Introduction Distortion of regional electric fields by local structures is arguably the greatest bane in the application of the magnetotelluric method (MT), and one that has caused poor interpretations leading directly, within the broad geoscience community, to lower acceptance of MT than should be expected. Approaches and methods developed over the past two decades to recognize, analyze and remove these distortions have enabled significant advances in reliable imaging of the subsurface electrical conductivity structure using magnetotellurics. Without the advanced methods described in this chapter, MT would still yield unreliable models and interpretations. Accordingly, it is fitting that this book contains a significant chapter on distortion. Precise, robust interpretation of magnetotelluric data observed at a local site from electromagnetic fields induced regionally is fraught with difficulties, primarily because of the inability to model structure at the scale of the Earth's resistivity variations, from small-scale (smaller than the experimental design, i.e. frequencies too low or electrode line length too large) to large-scale (far larger than the experimental design). This problem is usually characterized as distortion of the regional fields by local effects (or, perversely, distortion of local fields by regional effects, as in the case of current channeling problems). Distortion of magnetotelluric data has no formal, precise definition, as it is subjective – one person's distortion can be another person's anomaly – leading to a lot of confusion in the literature. Essentially, it means that the observed electromagnetic fields include effects due to features that are outside the scope of the experiment or the interpretation – either too small or too large or of higher dimensionality – that distort the regional electromagnetic fields that one wishes to observe caused by the structure(s) of interest.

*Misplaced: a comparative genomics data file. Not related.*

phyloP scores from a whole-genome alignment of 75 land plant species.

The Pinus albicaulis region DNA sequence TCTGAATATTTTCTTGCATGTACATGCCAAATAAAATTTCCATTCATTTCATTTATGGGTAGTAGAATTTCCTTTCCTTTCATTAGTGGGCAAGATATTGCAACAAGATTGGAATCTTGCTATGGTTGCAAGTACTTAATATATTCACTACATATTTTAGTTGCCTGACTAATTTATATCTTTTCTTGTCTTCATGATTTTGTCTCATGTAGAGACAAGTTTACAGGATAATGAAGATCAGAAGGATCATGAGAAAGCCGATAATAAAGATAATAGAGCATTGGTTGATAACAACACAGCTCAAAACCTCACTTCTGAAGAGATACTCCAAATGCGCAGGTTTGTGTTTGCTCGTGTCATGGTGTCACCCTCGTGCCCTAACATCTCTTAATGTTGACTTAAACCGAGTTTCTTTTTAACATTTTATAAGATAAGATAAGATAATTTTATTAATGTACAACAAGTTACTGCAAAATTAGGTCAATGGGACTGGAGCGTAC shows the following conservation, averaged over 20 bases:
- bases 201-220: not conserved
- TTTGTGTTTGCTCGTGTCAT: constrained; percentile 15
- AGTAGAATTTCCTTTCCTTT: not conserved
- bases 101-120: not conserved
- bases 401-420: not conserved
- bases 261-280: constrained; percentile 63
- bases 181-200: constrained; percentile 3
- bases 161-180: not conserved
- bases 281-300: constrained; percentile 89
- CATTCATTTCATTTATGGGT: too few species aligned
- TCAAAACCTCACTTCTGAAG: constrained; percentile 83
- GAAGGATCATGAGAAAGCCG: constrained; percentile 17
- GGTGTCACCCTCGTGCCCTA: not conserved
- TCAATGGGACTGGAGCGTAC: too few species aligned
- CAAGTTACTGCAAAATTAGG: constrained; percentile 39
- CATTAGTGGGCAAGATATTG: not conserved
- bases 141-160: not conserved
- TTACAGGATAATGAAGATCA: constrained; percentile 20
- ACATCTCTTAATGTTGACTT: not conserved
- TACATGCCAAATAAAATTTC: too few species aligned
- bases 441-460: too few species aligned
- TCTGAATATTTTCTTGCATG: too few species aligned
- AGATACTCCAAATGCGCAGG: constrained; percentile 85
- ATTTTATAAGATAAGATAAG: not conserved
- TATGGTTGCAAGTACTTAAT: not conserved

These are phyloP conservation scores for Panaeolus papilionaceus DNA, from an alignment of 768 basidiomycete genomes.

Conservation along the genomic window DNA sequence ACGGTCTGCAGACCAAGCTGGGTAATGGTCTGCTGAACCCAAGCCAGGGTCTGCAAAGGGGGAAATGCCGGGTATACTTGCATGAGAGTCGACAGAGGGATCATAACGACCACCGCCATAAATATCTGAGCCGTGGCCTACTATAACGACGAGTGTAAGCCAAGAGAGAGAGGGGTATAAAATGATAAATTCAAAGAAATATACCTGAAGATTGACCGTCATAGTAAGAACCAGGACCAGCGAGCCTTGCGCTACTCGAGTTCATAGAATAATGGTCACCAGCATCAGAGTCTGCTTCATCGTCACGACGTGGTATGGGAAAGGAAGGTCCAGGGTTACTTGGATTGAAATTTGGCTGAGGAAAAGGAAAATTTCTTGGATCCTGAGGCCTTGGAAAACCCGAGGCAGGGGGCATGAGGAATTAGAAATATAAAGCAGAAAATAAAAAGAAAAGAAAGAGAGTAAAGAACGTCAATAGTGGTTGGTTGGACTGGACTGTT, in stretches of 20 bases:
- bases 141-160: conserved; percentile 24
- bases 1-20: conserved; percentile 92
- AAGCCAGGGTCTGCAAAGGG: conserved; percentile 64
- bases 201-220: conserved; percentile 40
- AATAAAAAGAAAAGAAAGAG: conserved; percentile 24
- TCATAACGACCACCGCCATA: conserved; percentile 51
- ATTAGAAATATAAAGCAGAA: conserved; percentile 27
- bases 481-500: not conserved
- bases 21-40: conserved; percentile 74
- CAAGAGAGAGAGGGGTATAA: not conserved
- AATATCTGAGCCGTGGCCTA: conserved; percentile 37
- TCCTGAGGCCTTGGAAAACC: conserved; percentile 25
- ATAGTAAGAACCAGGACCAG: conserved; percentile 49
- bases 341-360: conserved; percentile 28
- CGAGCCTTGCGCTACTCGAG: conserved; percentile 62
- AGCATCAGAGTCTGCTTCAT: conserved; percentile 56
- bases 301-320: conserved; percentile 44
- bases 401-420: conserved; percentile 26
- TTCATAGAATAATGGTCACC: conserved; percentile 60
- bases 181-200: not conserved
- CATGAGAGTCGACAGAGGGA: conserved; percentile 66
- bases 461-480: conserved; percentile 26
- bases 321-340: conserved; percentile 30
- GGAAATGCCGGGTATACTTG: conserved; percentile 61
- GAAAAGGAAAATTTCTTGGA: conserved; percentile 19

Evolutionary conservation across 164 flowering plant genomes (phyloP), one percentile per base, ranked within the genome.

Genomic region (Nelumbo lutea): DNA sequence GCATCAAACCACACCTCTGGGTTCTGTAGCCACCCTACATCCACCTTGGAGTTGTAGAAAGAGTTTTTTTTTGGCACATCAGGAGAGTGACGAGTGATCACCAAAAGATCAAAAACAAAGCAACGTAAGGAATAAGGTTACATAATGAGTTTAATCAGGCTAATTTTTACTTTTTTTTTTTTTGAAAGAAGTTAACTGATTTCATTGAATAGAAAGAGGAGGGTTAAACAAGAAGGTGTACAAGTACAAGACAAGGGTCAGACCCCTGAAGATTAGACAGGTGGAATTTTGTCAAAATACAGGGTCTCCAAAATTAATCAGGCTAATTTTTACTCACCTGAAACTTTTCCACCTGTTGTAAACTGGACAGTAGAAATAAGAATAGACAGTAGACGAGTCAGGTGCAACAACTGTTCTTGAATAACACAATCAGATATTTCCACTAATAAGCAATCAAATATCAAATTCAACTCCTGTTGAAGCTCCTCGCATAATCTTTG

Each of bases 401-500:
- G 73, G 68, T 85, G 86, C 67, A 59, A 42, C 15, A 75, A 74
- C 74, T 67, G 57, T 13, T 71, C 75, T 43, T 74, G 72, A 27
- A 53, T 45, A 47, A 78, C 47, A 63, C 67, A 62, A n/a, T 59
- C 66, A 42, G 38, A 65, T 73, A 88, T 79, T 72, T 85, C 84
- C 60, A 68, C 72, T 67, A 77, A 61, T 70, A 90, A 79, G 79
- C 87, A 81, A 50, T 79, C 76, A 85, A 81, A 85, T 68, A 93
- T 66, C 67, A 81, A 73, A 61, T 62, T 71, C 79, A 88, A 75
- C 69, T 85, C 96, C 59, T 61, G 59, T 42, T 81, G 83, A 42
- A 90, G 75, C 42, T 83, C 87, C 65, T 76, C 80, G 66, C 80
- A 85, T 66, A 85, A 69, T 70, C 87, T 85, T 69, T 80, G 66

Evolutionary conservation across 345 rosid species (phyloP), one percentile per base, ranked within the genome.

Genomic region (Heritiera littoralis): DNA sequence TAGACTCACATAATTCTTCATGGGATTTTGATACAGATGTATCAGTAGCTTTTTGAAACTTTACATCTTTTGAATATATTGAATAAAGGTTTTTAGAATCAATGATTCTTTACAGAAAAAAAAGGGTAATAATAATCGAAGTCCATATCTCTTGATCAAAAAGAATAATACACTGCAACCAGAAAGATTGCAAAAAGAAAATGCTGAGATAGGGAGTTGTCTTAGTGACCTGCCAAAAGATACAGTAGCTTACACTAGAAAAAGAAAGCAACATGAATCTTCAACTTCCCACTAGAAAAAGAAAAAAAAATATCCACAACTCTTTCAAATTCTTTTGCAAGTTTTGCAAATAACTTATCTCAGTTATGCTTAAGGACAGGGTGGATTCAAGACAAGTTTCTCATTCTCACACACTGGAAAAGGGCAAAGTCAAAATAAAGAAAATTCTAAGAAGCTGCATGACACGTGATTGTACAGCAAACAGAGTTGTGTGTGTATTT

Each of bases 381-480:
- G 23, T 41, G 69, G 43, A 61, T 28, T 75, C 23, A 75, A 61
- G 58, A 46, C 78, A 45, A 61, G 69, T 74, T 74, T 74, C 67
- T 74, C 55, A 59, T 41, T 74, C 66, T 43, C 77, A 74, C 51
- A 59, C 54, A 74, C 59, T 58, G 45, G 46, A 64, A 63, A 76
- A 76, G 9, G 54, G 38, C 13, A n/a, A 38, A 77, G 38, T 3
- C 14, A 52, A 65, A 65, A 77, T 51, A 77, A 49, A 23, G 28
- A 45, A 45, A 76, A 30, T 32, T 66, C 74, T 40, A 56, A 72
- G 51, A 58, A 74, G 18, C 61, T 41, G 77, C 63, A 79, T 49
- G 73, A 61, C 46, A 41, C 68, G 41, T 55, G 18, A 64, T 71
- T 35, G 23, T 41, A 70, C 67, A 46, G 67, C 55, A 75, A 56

|Title of host publication||The magnetotelluric method|
|Subtitle of host publication||theory and practice|
|Editors||Alan D. Chave, Alan G. Jones|
|Place of Publication||New York|
|Publisher||Cambridge University Press|
|Number of pages||84|
|Publication status||Published - 2012|